4 Track, Single (2010, Independent)
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Related: Macromantics, Romy.
With 2006's Moments in Movement (recorded under former moniker Macromantics) and its accompanying explanations, you could say we were amply forewarned. At the time, most interviews with the then 26-year-old Romy Hoffman hinted at a restless and provocative musical sensibility that wouldn't be confined to any one style for long. Harder to stomach, perhaps, would be the notion that the indie hip-hop firebrand's lyrical snarl would find a new home in one of the world's least eloquent genres: disco.
‘Sleep’ is an upbeat dancefloor kicker, playing a straight beat off against plucky 909 rimshots and fat, buzzing bass stabs. Paying homage to the modern Italo Disco revival is the eerie quiver of a chorused synthesiser, the likes of which could easily have been lifted from Glass Candy's ‘Life After Sundown’, or a bad tele-movie about ghosts. (Those familiar with boutique label Italians Do It Better will recognise similarity to Johnny Jewel's favoured "mysterious arpeggio".) When the vocals kick in, two or three Romys (Romies?) sing diva-like about the usual stuff: mirror balls, love, dancing and how late at night it is. The track is strongest in its climax, where the song's “Intense” feeling surges to something resembling “Dramatic”.
While the single is no slouch tempo-wise, autumnal DJs are more likely to be spinning its remix by The Juan Maclean. The track has a compelling, spacious bounce, punctuated by string stabs and twinkles: allusions to early 1990s commercial house chart hits. Its dissonant, stilted delivery is memorable on repeat listens, only occasionally in a bad way – with its repetition of slices of Romy's vocals (“Teach me, teach me, teach me, teach me”, and so on).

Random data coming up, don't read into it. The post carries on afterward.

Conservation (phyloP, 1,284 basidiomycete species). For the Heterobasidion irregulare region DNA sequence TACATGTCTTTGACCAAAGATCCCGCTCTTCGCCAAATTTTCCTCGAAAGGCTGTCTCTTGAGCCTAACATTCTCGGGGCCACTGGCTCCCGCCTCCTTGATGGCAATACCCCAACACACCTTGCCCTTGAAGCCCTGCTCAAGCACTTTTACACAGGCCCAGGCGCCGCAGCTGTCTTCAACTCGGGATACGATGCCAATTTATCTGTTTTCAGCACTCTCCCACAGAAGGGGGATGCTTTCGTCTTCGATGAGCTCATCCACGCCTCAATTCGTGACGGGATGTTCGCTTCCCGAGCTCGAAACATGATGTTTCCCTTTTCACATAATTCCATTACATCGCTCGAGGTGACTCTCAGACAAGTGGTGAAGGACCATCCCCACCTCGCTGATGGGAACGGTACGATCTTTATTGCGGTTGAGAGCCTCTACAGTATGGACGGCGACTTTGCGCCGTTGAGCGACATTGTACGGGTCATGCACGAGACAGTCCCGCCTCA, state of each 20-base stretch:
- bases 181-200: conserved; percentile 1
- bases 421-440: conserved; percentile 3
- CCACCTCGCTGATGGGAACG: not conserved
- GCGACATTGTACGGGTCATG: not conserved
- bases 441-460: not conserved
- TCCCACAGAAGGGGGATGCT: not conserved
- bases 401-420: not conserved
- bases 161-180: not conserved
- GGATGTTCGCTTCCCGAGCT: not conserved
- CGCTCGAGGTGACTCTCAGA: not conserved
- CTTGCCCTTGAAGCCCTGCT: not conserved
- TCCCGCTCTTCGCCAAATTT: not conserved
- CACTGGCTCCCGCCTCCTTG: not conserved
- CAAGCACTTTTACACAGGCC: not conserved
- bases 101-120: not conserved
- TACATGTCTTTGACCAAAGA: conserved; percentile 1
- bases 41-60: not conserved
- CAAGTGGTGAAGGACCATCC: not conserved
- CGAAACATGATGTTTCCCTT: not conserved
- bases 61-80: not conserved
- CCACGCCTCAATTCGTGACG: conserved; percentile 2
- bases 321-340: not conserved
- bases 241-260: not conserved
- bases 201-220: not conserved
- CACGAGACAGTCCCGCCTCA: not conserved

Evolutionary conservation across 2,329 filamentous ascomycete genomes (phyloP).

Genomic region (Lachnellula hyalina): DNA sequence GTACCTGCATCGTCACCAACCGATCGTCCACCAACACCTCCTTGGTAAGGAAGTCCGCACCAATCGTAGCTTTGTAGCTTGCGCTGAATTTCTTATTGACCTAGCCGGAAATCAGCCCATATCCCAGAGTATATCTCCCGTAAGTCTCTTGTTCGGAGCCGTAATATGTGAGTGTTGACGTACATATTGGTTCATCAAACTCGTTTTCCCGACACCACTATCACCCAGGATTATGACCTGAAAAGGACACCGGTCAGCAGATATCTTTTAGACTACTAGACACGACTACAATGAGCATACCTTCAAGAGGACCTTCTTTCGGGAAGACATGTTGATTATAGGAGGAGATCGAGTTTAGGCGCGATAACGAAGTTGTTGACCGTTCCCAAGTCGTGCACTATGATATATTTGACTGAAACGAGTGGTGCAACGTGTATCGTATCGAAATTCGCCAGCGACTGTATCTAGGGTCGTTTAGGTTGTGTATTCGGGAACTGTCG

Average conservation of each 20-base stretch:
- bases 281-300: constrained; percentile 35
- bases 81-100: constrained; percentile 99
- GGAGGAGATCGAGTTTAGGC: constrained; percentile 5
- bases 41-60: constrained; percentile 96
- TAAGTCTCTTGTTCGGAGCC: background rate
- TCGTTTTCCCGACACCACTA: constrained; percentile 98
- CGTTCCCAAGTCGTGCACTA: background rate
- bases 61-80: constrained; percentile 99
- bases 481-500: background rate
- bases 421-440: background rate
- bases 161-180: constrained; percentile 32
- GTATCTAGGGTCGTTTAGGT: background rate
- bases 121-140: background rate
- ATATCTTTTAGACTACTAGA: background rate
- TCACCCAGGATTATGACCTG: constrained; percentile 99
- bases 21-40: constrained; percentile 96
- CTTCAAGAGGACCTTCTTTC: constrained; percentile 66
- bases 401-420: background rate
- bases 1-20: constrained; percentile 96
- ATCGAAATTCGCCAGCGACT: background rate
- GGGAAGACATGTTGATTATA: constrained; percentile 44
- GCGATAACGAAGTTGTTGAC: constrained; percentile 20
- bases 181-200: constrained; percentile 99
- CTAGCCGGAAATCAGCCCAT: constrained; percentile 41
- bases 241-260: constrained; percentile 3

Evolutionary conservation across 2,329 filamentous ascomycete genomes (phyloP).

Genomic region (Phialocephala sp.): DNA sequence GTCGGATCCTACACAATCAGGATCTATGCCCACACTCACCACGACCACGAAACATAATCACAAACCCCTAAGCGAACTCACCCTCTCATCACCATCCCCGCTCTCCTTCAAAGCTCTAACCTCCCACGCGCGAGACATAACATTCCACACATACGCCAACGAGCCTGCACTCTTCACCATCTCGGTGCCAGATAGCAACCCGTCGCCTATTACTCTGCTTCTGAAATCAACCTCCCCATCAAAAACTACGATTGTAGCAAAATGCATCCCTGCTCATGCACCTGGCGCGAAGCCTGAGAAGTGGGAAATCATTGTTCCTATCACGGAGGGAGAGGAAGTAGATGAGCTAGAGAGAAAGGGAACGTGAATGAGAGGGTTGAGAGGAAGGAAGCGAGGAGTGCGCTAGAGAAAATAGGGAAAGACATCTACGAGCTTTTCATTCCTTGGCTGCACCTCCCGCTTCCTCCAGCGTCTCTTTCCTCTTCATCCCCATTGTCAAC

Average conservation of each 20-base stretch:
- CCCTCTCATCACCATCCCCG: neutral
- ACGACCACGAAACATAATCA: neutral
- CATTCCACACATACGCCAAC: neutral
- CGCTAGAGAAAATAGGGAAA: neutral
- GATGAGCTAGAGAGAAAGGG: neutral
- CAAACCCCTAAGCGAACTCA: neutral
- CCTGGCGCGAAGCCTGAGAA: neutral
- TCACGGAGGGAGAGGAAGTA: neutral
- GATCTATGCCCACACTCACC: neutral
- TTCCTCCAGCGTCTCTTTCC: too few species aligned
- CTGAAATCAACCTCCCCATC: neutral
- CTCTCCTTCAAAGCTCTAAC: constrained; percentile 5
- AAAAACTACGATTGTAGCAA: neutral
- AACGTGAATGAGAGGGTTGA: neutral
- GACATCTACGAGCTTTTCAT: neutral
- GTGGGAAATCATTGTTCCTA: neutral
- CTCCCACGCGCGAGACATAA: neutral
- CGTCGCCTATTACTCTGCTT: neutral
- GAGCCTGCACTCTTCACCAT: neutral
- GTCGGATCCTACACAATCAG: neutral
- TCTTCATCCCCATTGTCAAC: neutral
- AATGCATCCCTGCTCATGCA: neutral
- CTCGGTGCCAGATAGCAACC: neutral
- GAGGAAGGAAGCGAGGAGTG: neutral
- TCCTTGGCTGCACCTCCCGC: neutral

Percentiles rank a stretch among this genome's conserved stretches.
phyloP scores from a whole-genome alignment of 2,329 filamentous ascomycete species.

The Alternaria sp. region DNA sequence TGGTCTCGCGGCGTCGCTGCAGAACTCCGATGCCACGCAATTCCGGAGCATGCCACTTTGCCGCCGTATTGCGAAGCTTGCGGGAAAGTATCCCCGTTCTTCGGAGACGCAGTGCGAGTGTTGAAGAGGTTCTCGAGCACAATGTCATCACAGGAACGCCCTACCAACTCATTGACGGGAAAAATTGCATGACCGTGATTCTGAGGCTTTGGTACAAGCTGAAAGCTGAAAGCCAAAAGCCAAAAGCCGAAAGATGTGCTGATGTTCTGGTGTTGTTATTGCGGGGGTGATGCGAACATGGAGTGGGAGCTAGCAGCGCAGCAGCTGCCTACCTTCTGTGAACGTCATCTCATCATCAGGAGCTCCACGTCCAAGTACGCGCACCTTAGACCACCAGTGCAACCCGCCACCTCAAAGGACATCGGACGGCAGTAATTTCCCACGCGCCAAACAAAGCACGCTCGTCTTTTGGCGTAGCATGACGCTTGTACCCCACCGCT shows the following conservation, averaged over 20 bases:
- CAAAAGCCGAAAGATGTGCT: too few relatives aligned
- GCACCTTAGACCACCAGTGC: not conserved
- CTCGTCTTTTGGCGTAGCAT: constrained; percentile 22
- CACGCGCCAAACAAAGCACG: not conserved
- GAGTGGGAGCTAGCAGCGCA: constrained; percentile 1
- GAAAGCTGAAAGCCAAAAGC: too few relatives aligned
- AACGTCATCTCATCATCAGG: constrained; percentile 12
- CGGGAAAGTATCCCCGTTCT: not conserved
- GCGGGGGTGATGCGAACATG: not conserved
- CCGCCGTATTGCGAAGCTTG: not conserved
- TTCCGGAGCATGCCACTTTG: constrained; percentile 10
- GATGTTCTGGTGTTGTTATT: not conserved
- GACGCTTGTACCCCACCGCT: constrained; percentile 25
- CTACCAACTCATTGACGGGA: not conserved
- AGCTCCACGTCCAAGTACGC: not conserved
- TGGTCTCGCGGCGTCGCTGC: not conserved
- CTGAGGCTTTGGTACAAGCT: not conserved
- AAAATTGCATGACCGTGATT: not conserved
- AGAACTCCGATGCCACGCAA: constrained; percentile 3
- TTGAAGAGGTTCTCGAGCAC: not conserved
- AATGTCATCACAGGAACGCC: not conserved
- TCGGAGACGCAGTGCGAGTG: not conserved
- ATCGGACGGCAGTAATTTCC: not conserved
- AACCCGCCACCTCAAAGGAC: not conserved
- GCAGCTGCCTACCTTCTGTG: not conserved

The song receives yet another reworking courtesy of Brain Children, which sounds like poor old John Cougar Mellencamp's ‘Jack and Diane’ sped up for the modern age. Nostalgic synth noodling and Moog-ish bass round out the arrangement, which loses its beat halfway and ultimately sounds like the kind of song you'd hear over the end credits of a film that ends happily.
But it's not all about happy endings. ‘Love Is Life’ breaks the feeling of resolution with cutting synth pop and a bassline that squirts and quavers with pulsing conviction. A melancholy descending melody cuts through a sea of chirping keys while Romy sings her verses through a fog thick with delay and the memory of ESG's Scroggins sisters.
With only two of the single's four tracks produced by Hoffman herself – and those two vastly different – it's difficult to estimate with any certainty whether her production can match the innovative quality of former collaborator Buchman. There is a sense that the songs could benefit from more dynamism; then again, these tight and loud numbers will sound good on the radio. What is clear on ‘Sleep’ is that Romy handles the challenges of MCing better than those of her ambitious melodies. There's something a bit off about her delivery; falling short of some notes, overshooting others. And at other times, it feels as though she's still spitting things out a bit harshly; remnants of her former life, perhaps?
Regardless, there's little more interesting than watching artists shift direction – and Romy's metamorphosis will be one worth observing.
by Babette Gladney